Tuesday, January 10, 2017

Java!

This semester, I am reunited with Java and the Eclipse IDE after a year-long break.  At Foothill College, I attended a three-part course series that covered object-oriented programming methodologies through advanced data structures and algorithms.  Everyone I spoke to seemed to agree that it was a rigorous, challenging and enjoyable series.

This time around, while at CSUMB, I will focus on picking up points that I missed the first time around, solidifying my understanding of the language and object-oriented programming in general, writing more elegant, neater code, better committing to memory the syntactical and semantic details of the language, so as to permit writing/programming without having to frequently refer to notes or a text, as well as more freely and correctly articulating what I've been learning.  Furthermore, I'd like to learn to code for Android.

Reviewing the text and notes of module 1, I am reminded of a lot, remarkably, for some examples, that strings are non-primitive data types/objects with a variety of useful methods like .length(), .toLowerCase or .indexOf().  I was also reminded of type coercion for ints defined as floats, but that the opposite is illegal, and of truncation that occurs when casting floats to int.  Thinking further about some of the code I've written in the past in terms of its being part of a library, for example, System or Scanner, with, for example, .out and .print as the formers' methods, my understanding had been a little more shallow with my simply using the code and not realizing where it fits in object-oriented programming in a broader way.  Lastly, public/private and static membership, and where to place variable's definitions, are all concepts I am reviewing.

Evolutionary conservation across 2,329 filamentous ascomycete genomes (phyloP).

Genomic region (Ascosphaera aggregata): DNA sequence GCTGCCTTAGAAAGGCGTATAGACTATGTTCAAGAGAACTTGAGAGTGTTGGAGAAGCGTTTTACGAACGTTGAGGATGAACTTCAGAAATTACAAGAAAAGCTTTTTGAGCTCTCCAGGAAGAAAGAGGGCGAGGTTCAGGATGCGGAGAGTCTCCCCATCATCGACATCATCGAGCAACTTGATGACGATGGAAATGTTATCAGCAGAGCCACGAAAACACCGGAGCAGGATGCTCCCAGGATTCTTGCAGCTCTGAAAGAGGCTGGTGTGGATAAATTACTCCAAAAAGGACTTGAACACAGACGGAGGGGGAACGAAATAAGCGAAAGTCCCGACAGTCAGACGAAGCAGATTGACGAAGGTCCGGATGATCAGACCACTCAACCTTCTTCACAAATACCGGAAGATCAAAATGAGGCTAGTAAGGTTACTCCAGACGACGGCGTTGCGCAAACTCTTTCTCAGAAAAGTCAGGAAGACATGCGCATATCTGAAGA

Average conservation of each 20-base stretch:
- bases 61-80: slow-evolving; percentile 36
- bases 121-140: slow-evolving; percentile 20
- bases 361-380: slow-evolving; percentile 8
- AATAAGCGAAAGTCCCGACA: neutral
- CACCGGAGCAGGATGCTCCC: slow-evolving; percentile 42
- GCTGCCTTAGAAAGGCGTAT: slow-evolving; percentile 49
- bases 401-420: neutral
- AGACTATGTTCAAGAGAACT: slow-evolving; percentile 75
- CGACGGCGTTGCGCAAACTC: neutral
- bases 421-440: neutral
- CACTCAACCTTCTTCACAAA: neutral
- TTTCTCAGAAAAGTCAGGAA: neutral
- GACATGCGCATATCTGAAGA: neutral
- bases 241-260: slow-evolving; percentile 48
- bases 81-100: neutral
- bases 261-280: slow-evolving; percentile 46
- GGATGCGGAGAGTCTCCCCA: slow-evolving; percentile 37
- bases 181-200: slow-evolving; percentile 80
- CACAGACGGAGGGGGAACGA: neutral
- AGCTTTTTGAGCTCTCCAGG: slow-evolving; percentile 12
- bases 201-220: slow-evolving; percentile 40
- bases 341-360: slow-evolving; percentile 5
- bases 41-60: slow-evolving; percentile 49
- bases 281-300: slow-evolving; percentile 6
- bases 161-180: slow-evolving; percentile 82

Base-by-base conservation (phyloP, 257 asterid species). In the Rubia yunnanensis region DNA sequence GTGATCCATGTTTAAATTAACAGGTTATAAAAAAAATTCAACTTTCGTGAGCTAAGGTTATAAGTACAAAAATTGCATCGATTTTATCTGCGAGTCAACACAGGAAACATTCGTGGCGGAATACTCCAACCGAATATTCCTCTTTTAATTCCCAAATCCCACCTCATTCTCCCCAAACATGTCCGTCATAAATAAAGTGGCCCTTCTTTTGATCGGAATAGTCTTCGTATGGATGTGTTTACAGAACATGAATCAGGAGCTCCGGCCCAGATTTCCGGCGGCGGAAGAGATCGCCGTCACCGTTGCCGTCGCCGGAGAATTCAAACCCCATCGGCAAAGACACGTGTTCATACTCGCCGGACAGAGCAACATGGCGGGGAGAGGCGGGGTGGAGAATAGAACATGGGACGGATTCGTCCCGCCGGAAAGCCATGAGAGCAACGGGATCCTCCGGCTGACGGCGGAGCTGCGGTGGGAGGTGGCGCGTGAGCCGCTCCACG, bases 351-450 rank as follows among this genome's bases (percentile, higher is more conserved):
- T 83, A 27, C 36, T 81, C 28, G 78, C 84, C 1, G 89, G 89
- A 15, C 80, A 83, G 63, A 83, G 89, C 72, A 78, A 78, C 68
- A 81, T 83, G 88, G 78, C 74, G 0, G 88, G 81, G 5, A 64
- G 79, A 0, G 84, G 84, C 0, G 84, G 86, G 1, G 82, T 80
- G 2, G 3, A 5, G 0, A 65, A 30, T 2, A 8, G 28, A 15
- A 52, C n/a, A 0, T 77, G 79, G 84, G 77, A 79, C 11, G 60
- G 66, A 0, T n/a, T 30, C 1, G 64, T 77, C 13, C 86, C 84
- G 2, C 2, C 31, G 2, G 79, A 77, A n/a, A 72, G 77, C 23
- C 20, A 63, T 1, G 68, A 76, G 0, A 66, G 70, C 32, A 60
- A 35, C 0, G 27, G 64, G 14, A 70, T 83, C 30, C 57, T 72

There is a lot more to think about and review, and I am glad to be studying Java again because it's interesting and informative for programming, over all.  Since I am studying to become a software engineer, the structural precision and detail that Java requires is really conducive to learning object-oriented coding concepts and structure.  I've studied several high-level languages at this point, including JavaScript, Python and PHP, and am becoming more and more proficient.  How much so?  I must laugh and shake my head in disbelief every time someone asks me, 'you know that Java and JavaScript are unrelated, right?'  For God's sake, I should hope so!  Still, I am invariably humble, so would rank myself as intermediate in my skills, rightly or wrongly.  I mean, compared to whom.  Furthermore, I am slow, even if I can produce debugged, working programs.  As mentioned in the syllabus, some students will take two hours to complete an assignment, while, others, ten.  To this end, a good goal will be for me to increase my speed, too, during this semester.

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